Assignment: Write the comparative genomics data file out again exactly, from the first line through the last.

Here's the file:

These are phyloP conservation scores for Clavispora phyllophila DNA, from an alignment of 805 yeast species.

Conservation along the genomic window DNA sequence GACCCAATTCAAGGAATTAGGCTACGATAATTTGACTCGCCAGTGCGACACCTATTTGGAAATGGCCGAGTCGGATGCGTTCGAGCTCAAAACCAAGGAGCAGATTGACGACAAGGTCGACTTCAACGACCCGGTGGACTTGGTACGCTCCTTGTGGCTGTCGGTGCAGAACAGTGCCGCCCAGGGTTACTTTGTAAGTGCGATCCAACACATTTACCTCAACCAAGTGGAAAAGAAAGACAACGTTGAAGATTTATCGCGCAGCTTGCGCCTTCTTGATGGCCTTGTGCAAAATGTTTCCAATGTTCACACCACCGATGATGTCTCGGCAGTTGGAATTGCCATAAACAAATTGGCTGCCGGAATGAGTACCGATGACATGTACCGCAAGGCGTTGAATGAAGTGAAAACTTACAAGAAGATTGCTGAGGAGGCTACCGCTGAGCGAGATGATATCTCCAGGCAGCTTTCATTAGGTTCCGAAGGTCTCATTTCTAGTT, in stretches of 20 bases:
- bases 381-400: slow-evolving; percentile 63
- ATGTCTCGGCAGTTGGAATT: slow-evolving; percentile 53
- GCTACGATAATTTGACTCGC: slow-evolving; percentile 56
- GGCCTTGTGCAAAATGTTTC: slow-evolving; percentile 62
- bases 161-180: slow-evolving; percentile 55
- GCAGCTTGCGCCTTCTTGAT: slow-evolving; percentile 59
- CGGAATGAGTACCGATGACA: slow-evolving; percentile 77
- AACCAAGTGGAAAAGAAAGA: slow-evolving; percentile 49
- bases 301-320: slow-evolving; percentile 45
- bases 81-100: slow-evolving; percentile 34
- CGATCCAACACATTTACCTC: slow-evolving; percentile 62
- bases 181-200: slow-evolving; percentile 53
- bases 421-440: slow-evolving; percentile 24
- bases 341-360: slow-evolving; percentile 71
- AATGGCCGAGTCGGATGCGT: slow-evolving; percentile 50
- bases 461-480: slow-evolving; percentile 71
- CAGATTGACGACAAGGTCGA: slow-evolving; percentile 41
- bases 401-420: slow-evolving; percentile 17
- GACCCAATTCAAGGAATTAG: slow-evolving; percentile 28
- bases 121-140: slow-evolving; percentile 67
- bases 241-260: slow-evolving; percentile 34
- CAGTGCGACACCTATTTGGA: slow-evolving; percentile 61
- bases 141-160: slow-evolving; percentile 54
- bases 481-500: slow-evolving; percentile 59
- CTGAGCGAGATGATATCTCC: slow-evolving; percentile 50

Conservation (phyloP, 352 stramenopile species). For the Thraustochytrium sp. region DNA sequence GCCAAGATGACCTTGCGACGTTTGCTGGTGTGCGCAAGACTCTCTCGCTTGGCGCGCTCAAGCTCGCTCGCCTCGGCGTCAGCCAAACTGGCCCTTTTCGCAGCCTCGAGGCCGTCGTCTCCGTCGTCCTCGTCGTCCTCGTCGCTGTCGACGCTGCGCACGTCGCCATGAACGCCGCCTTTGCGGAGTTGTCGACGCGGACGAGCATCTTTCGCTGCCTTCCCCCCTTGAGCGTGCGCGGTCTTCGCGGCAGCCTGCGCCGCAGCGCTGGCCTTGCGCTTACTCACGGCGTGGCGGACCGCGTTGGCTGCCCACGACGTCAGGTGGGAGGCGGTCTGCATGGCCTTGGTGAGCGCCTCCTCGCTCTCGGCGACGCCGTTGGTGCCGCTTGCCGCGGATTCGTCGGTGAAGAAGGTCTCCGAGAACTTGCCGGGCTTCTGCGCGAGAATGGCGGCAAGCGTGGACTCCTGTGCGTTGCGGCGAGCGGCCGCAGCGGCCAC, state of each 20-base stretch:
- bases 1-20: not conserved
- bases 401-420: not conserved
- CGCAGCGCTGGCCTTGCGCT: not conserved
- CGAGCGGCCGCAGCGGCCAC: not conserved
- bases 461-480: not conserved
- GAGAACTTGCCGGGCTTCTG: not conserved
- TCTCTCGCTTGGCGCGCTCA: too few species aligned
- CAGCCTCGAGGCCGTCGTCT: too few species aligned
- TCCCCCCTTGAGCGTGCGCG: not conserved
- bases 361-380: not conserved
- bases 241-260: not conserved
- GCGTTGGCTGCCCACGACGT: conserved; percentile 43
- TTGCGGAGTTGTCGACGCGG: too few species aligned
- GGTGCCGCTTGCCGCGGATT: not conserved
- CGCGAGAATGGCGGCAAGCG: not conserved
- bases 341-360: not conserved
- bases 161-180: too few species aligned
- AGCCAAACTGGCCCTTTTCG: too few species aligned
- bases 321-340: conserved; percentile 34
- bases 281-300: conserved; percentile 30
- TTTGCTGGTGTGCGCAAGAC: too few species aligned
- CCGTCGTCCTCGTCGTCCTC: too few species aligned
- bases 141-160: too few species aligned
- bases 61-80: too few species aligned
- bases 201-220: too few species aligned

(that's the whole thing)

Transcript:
These are phyloP conservation scores for Clavispora phyllophila DNA, from an alignment of 805 yeast species.

Conservation along the genomic window DNA sequence GACCCAATTCAAGGAATTAGGCTACGATAATTTGACTCGCCAGTGCGACACCTATTTGGAAATGGCCGAGTCGGATGCGTTCGAGCTCAAAACCAAGGAGCAGATTGACGACAAGGTCGACTTCAACGACCCGGTGGACTTGGTACGCTCCTTGTGGCTGTCGGTGCAGAACAGTGCCGCCCAGGGTTACTTTGTAAGTGCGATCCAACACATTTACCTCAACCAAGTGGAAAAGAAAGACAACGTTGAAGATTTATCGCGCAGCTTGCGCCTTCTTGATGGCCTTGTGCAAAATGTTTCCAATGTTCACACCACCGATGATGTCTCGGCAGTTGGAATTGCCATAAACAAATTGGCTGCCGGAATGAGTACCGATGACATGTACCGCAAGGCGTTGAATGAAGTGAAAACTTACAAGAAGATTGCTGAGGAGGCTACCGCTGAGCGAGATGATATCTCCAGGCAGCTTTCATTAGGTTCCGAAGGTCTCATTTCTAGTT, in stretches of 20 bases:
- bases 381-400: slow-evolving; percentile 63
- ATGTCTCGGCAGTTGGAATT: slow-evolving; percentile 53
- GCTACGATAATTTGACTCGC: slow-evolving; percentile 56
- GGCCTTGTGCAAAATGTTTC: slow-evolving; percentile 62
- bases 161-180: slow-evolving; percentile 55
- GCAGCTTGCGCCTTCTTGAT: slow-evolving; percentile 59
- CGGAATGAGTACCGATGACA: slow-evolving; percentile 77
- AACCAAGTGGAAAAGAAAGA: slow-evolving; percentile 49
- bases 301-320: slow-evolving; percentile 45
- bases 81-100: slow-evolving; percentile 34
- CGATCCAACACATTTACCTC: slow-evolving; percentile 62
- bases 181-200: slow-evolving; percentile 53
- bases 421-440: slow-evolving; percentile 24
- bases 341-360: slow-evolving; percentile 71
- AATGGCCGAGTCGGATGCGT: slow-evolving; percentile 50
- bases 461-480: slow-evolving; percentile 71
- CAGATTGACGACAAGGTCGA: slow-evolving; percentile 41
- bases 401-420: slow-evolving; percentile 17
- GACCCAATTCAAGGAATTAG: slow-evolving; percentile 28
- bases 121-140: slow-evolving; percentile 67
- bases 241-260: slow-evolving; percentile 34
- CAGTGCGACACCTATTTGGA: slow-evolving; percentile 61
- bases 141-160: slow-evolving; percentile 54
- bases 481-500: slow-evolving; percentile 59
- CTGAGCGAGATGATATCTCC: slow-evolving; percentile 50

Conservation (phyloP, 352 stramenopile species). For the Thraustochytrium sp. region DNA sequence GCCAAGATGACCTTGCGACGTTTGCTGGTGTGCGCAAGACTCTCTCGCTTGGCGCGCTCAAGCTCGCTCGCCTCGGCGTCAGCCAAACTGGCCCTTTTCGCAGCCTCGAGGCCGTCGTCTCCGTCGTCCTCGTCGTCCTCGTCGCTGTCGACGCTGCGCACGTCGCCATGAACGCCGCCTTTGCGGAGTTGTCGACGCGGACGAGCATCTTTCGCTGCCTTCCCCCCTTGAGCGTGCGCGGTCTTCGCGGCAGCCTGCGCCGCAGCGCTGGCCTTGCGCTTACTCACGGCGTGGCGGACCGCGTTGGCTGCCCACGACGTCAGGTGGGAGGCGGTCTGCATGGCCTTGGTGAGCGCCTCCTCGCTCTCGGCGACGCCGTTGGTGCCGCTTGCCGCGGATTCGTCGGTGAAGAAGGTCTCCGAGAACTTGCCGGGCTTCTGCGCGAGAATGGCGGCAAGCGTGGACTCCTGTGCGTTGCGGCGAGCGGCCGCAGCGGCCAC, state of each 20-base stretch:
- bases 1-20: not conserved
- bases 401-420: not conserved
- CGCAGCGCTGGCCTTGCGCT: not conserved
- CGAGCGGCCGCAGCGGCCAC: not conserved
- bases 461-480: not conserved
- GAGAACTTGCCGGGCTTCTG: not conserved
- TCTCTCGCTTGGCGCGCTCA: too few species aligned
- CAGCCTCGAGGCCGTCGTCT: too few species aligned
- TCCCCCCTTGAGCGTGCGCG: not conserved
- bases 361-380: not conserved
- bases 241-260: not conserved
- GCGTTGGCTGCCCACGACGT: conserved; percentile 43
- TTGCGGAGTTGTCGACGCGG: too few species aligned
- GGTGCCGCTTGCCGCGGATT: not conserved
- CGCGAGAATGGCGGCAAGCG: not conserved
- bases 341-360: not conserved
- bases 161-180: too few species aligned
- AGCCAAACTGGCCCTTTTCG: too few species aligned
- bases 321-340: conserved; percentile 34
- bases 281-300: conserved; percentile 30
- TTTGCTGGTGTGCGCAAGAC: too few species aligned
- CCGTCGTCCTCGTCGTCCTC: too few species aligned
- bases 141-160: too few species aligned
- bases 61-80: too few species aligned
- bases 201-220: too few species aligned